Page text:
At this stage, we were already able to elaborate the Problem and Hypothesis Statement. Through our collected Business Analysis insights and interviews we had defined the problem we wanted to solve. We followed the same structure we learnt in our first project.

The Problem Statement:

Patchyuly was designed to sell Korean cosmetics for cheaper prices to direct friends. We have observed that the current Instagram page is not offering a good experience when buying a product. This is causing a decrease of trust on the brand and therefore a decrement orders.

The Hypothesis Statement:

We believe that by introducing an e-commerce site for Patchyuly’s users it will translate into a bigger engagement and trust on the brand. We will know we are right with an increment on orders and contact requests.

2.2 Information Architecture:

We need to understand everything about the new site an its Information Architecture. Sorry, its what?

The Information architecture (IA) is a discipline that decides the best way to group content across pages and define the relationship between those pages through navigation elements. It studies 3 components of any site:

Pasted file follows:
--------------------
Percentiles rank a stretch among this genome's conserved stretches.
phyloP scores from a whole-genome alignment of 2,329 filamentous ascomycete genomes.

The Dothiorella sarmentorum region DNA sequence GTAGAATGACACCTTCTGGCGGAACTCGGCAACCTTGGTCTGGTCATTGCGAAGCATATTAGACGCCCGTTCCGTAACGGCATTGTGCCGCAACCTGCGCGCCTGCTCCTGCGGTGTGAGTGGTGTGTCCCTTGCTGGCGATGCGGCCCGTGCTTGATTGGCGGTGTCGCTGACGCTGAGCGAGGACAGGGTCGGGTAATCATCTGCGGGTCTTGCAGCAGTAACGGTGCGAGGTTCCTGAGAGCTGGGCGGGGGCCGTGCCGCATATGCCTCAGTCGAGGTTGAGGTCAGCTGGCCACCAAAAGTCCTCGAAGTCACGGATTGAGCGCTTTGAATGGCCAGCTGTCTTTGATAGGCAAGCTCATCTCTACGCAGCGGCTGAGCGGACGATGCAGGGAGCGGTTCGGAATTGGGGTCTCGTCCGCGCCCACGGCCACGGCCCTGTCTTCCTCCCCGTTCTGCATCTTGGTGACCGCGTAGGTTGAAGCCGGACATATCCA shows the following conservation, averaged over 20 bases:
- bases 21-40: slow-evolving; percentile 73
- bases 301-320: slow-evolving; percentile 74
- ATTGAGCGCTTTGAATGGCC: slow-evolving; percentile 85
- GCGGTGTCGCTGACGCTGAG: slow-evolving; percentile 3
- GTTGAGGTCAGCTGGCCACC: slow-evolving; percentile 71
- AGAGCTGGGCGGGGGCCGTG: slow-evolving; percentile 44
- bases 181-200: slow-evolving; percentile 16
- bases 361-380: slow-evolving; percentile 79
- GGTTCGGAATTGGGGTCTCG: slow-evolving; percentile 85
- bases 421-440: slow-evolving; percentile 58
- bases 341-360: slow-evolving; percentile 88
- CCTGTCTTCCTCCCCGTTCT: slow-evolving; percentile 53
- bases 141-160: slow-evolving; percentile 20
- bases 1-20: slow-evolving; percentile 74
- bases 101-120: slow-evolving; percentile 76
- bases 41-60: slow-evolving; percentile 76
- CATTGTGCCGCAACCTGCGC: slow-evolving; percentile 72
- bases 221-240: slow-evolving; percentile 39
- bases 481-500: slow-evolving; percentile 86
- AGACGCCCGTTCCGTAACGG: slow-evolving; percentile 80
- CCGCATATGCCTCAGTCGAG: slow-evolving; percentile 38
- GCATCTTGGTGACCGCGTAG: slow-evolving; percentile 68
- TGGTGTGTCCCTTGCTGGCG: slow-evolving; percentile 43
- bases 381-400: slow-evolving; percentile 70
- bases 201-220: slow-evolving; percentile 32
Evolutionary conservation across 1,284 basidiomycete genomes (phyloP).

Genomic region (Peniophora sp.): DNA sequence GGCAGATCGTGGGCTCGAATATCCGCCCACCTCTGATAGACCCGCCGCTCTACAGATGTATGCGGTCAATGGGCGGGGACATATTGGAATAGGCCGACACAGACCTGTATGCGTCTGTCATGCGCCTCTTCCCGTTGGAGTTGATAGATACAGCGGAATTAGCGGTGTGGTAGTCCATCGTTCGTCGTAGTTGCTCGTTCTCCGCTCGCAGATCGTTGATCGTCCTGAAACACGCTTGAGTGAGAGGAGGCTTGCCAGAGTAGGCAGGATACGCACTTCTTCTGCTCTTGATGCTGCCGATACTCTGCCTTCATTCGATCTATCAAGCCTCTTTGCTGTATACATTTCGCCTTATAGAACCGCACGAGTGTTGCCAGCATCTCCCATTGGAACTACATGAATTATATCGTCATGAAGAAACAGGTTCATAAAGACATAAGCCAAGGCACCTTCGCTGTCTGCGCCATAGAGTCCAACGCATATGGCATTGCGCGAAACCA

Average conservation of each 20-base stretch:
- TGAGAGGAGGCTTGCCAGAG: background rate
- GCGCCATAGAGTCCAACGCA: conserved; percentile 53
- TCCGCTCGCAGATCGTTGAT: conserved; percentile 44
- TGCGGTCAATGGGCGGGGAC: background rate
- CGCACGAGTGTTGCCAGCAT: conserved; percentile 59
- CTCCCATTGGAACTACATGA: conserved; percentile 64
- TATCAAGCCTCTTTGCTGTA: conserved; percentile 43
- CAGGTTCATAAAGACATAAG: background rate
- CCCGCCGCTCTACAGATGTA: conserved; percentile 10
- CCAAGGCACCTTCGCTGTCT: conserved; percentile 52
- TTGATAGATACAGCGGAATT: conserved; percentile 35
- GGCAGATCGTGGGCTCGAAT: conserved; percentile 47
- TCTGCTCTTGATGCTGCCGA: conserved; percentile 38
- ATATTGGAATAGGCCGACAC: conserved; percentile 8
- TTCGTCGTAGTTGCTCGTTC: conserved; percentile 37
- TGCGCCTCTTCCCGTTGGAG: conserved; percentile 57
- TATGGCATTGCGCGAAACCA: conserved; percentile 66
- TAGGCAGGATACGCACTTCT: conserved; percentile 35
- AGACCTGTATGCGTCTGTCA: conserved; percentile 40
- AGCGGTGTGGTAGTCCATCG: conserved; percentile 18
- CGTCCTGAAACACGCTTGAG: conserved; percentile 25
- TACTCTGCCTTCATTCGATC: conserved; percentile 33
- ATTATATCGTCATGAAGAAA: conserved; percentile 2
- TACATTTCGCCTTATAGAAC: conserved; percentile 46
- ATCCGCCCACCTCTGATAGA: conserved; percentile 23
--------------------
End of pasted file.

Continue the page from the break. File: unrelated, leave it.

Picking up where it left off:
1. Ontology. It refers to the content and the keywords that represent that content.
2. Taxonomy.
It is the logic way of grouping and label that content.
3. Choreography.
After the content is labeled, grouped, and organised, choreography refers the different ways the user browses and interacts with it.

To build Patchyuly’s new IA for the site we based most on the Highlights of her Instagram page and insights.

Instagram Patchyuly-Highlights
Instagram Patchyuly-Highlights

We collected these keywords -Ontology- (Masks, kits, 10 Steps of Care, Reviews, We test, Stock, Delivery, Patches) and others (Brands, Best sellers, my orders, my story, personal advice, blog, customer service, type of skin…) from other competitor’s platforms that might fit in her new e-commerce site. We even made a first draft of a potential organisation -Taxonomy- and an ideal Navigation structure -Choreography-

At this stage these are all assumptions based on our research and professional experience, but it doesn’t have any value until ours users validate it. We planned and conducted our first Card Sorting experiment.

2.2.1 Information Architecture. Card Sorting

The Card Sorting method is a research tool to understand how your target audience organises the information of your site by collecting the primary mental models and behaviours of our users.